The 80/10/10 Diet: A Guide to Insanity

18 02 2013

80-10-10bookA friend of mine recently mentioned the 80/10/10 Diet and gave me the book to read. The general idea of the diet is to consume 80% carbohydrates, 10% fat and 10% protein, with the entire diet being to consume nothing but raw, natural food- primarily fruit.  Despite the fact that this concept goes against everything I know about health and nutrition, I decided to read the book with as much of an open mind as possible.  These are my findings.

Foreward

“High-fat diets can be dangerous and put you at risk for the diseases that most Westerners die from prematurely.”

“Low-carb diets are also dangerous, and most people have no idea that the ideal diet consists of 80% carbs.”

“High-protein diets lead to osteoporosis, kidney disease, and lack of energy for exercise.”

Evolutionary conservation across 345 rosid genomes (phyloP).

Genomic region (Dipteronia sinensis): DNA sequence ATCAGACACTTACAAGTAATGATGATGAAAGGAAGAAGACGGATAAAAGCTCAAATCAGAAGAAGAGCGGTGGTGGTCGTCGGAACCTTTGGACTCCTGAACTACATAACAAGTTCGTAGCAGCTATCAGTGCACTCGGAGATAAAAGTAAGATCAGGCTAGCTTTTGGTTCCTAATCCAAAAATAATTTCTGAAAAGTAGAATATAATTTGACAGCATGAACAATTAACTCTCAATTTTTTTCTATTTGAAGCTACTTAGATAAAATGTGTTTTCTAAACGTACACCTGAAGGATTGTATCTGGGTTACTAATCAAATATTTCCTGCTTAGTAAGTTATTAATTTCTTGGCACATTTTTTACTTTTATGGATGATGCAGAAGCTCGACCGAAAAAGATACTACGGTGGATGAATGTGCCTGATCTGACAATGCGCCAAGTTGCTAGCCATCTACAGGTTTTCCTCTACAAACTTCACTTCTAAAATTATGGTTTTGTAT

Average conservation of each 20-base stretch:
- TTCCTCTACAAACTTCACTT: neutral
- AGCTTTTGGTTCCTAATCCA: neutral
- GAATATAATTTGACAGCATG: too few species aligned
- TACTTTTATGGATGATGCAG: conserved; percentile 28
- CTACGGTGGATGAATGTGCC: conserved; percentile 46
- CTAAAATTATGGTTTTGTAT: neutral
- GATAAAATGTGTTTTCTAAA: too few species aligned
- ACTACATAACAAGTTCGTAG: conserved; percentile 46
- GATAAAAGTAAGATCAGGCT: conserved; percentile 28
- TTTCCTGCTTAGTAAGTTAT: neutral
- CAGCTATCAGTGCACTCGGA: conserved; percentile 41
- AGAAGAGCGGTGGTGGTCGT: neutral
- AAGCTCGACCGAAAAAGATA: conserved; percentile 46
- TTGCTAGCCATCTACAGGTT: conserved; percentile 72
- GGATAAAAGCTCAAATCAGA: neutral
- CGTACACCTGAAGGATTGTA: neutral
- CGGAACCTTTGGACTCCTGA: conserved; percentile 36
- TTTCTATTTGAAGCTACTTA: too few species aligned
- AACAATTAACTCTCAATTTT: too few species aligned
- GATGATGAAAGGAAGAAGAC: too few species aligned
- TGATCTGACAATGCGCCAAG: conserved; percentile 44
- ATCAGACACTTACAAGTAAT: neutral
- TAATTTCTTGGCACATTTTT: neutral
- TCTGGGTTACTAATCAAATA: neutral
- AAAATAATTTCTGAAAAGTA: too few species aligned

“Obesity is actually a symptom of eating the wrong diet.”

Again, I’m trying to keep an open mind here, but all four of the above quotes were found on the first page of this book. As you may have noticed, all four statements are either misleading or flat-out untrue. High-fat diets are dangerous only if the fat content is mostly trans fat and saturated fat, and if the diet also contains many processed, refined carbohydrates. Low-carb diets are only dangerous if extremely low-levels of carbohydrate are consumed for an extended period of time (and we’re talking next-to-no carbs for consecutive months). There are no clinical studies linking high-protein diets to osteoporosis or kidney disease- this is absolutely absurd. Finally, obesity it not a symptom of eating the wrong diet, it is the direct result of eating high-caloric, processed foods accompanied by a lack of physical exercise. This is all very cut and dry.

Introduction

The most difficult part of trying to read this book was not the content, but the manner in which the author delivers his message. Instead of listing facts and evidence, he merely plays on the heartstrings and stereotypical beliefs of his audience: